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Photograph by Guy Ferrands

Chef's Surprise: Sandrine Kiberlain pecks reluctant sommelier José Garcia on the cheek for 'Après Vous.'

Like Waiter For Chocolate

No good deed goes unpunished in 'Après Vous'

By Richard von Busack

FEED A DOG and make him prosperous, and he won't bite you, wrote Mark Twain: "That is the principal difference between a dog and a man." Pierre Salvadori's sec comedy Après Vous plays a variation on one of the key films in the French cinema, Jean Renoir's Boudu Saved From Drowning. In this deft farce, a sap/Samaritan who rescues a man from hanging himself in the Parc des Buttes-Chaumont gets everything coming to him, and more. Daniel Auteuil plays Antoine, the rescuer. That beady stare Auteuil uses in his hard-boiled movies is undercut by the most fatuous half-open mouth since Charles Grodin's. Louis, the rescuee, is played by José Garcia, who is damp and dark, like Robert Downey Jr. in one of his just-out-of-rehab performances. Antoine not only puts up Louis in his apartment (thus pissing off his girlfriend) but also gets him a job as a sommelier at his workplace (thus pissing off everyone else in his life). Being a wine steward is a strain for Louis, who is claustrophobia in the cellar and can't tell a merlot from a burgundy.

Having set Louis on the right path, Antoine now determines to reunite Louis with his long-lost girlfriend, Blanche. This idea also fails: the girl is more intrigued with the helpful waiter instead. Farces never work without a female comedian who has equal and opposite neuroses with the hero. Salvadori lucked out with his Blanche, played by the swan-necked strawberry blonde Sandrine Kiberlain, as panicky in the peepers as Antoine is. Blanche is unsteady in the morals department—"After three drinks, I'm anybody's." Moreover, she's unable to shake a tough, philandering fiance, who insists on presenting her with make-up flowers—apparently, the man doesn't realize she works as a florist. This vehicle chugs a little when taking the hills. When Louis becomes a real pain, I longed for a little more underpinning—Antoine's dramatic revelation that his own parents had been suicides, and that ever since he had dedicated himself to rehabilitating those who would tragically take their lives, and whatnot. But Après Vous is a well-appointed movie, sporting a lethal bit about the hoodwinking of a provincial old lady (Audrée Tansy) and including a reggae theme by Camille Bazbaz that never really gets irritating no matter how much it's repeated.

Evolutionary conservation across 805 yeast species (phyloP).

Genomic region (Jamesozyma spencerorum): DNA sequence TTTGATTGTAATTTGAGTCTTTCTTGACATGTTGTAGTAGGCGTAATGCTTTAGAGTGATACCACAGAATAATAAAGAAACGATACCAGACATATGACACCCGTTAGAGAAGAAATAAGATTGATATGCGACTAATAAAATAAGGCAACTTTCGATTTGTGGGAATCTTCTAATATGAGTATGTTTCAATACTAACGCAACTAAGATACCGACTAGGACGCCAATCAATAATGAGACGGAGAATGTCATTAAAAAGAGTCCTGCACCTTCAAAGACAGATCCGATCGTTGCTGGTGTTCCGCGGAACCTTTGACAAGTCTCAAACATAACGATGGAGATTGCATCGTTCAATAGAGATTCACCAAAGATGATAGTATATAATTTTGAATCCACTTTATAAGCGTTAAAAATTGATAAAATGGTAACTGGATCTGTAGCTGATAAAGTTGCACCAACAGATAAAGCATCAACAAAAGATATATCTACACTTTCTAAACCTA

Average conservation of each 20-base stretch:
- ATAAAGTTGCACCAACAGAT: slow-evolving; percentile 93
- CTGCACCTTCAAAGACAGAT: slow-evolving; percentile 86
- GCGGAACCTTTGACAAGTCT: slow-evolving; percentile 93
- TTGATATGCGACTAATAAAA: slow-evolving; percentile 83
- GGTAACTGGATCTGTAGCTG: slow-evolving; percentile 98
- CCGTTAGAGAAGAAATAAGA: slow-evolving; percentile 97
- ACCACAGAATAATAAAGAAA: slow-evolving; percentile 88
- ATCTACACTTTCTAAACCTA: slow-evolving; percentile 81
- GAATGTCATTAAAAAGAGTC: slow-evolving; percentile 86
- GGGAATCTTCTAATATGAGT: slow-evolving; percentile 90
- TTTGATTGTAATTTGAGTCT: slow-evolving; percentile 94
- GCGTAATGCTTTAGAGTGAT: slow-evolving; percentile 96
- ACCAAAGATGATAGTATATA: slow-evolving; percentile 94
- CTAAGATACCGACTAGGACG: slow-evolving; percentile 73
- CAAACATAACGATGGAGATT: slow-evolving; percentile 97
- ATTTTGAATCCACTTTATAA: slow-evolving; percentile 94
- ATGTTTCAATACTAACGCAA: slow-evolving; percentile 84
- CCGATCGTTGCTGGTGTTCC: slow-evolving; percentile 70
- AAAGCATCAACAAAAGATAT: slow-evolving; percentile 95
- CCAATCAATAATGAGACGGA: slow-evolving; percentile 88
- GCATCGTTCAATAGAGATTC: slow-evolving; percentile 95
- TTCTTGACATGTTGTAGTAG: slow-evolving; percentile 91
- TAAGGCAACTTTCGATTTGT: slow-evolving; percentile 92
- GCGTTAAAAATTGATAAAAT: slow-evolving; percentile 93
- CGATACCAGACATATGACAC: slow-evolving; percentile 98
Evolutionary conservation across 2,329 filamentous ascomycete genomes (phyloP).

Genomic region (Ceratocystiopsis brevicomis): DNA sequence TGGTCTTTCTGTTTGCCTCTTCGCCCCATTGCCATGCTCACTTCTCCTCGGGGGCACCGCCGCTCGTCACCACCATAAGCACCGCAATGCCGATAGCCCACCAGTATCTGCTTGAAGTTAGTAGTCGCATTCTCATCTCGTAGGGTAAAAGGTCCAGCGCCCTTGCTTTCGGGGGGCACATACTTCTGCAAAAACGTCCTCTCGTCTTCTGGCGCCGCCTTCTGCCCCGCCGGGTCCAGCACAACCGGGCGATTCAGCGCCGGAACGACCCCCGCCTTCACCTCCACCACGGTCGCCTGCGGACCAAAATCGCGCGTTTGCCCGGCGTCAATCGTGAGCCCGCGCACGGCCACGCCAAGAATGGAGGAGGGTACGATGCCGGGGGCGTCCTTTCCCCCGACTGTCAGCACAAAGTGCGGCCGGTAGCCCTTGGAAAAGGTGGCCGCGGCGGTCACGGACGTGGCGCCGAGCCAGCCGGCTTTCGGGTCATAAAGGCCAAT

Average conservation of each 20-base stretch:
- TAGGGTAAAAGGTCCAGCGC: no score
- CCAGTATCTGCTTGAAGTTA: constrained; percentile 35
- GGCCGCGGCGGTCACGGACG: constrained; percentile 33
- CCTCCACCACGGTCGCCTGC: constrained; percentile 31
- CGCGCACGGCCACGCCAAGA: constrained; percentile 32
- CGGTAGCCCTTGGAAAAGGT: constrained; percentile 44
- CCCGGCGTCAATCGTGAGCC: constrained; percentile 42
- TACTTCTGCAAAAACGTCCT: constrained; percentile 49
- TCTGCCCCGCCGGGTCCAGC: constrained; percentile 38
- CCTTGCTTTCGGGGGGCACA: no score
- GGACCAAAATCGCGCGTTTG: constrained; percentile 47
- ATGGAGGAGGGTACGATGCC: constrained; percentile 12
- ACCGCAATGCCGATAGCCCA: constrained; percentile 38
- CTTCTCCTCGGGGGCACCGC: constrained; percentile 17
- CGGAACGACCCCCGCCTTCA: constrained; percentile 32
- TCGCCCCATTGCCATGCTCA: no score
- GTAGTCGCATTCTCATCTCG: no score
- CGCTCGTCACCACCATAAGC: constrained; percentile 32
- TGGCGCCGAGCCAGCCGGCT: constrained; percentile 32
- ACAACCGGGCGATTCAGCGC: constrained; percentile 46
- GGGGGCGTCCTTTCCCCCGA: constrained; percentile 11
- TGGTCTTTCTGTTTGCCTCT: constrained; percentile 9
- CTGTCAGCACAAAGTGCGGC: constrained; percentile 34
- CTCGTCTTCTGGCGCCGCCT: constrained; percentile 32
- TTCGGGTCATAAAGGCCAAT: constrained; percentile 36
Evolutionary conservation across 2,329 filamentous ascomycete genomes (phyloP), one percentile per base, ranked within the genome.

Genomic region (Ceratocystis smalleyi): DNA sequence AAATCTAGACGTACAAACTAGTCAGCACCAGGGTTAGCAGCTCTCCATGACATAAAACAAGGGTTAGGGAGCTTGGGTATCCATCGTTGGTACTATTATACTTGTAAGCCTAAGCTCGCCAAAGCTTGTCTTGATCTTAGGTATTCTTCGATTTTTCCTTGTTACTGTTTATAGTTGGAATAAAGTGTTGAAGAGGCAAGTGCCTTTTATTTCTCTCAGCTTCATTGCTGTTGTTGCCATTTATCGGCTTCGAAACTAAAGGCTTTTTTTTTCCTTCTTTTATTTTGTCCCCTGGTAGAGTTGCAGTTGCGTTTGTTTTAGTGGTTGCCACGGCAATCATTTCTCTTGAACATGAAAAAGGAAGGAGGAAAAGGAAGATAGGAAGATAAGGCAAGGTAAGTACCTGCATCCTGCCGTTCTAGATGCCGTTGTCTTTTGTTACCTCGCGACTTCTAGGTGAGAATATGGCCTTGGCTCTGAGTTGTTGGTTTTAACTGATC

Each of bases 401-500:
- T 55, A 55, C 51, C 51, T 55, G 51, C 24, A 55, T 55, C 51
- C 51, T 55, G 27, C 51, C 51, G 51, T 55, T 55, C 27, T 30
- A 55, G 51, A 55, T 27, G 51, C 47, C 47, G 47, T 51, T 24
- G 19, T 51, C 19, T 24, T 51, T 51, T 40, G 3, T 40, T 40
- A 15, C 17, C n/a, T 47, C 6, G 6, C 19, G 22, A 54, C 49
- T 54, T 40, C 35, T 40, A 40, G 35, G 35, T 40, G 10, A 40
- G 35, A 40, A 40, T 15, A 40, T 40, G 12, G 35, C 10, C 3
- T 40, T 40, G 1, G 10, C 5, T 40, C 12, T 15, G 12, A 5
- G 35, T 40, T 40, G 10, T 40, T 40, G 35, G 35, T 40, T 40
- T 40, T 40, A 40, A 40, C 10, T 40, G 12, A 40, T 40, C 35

Much of Après Vous takes place in restaurants, which is more than a gimmick to speed characters in and out the door at precisely the wrong time. Implicit in Après Vous is the French faith that if you ate better food, you'd be a better person. In some senses, a waiter's job is to bring out that better person by coaxing customers into more sophisticated choices. Since so many of our comedies are made by people who have lost their faith in civilization, I was pleased to see one that endorses good manners, the noble gesture and the full wine glass. ("You'll be dancing back to work," says a waiter to a customer here, as he presses him to order a pricey bottle.) Ultimately, Antoine's generosity earns him a fine tip—and the viewer will feel well fed, too.

Après Vous (R; 110 min.), directed by Pierre Salvadori, written by Salvadori, Danièle Dubroux, Benoit Graffin and David Léotard, photographed by Gilles Henry and starring Daniel Auteuil, José Garcia and Sandrine Kiberlain, opens Friday.

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From the June 8-14, 2005 issue of Metro, Silicon Valley's Weekly Newspaper.

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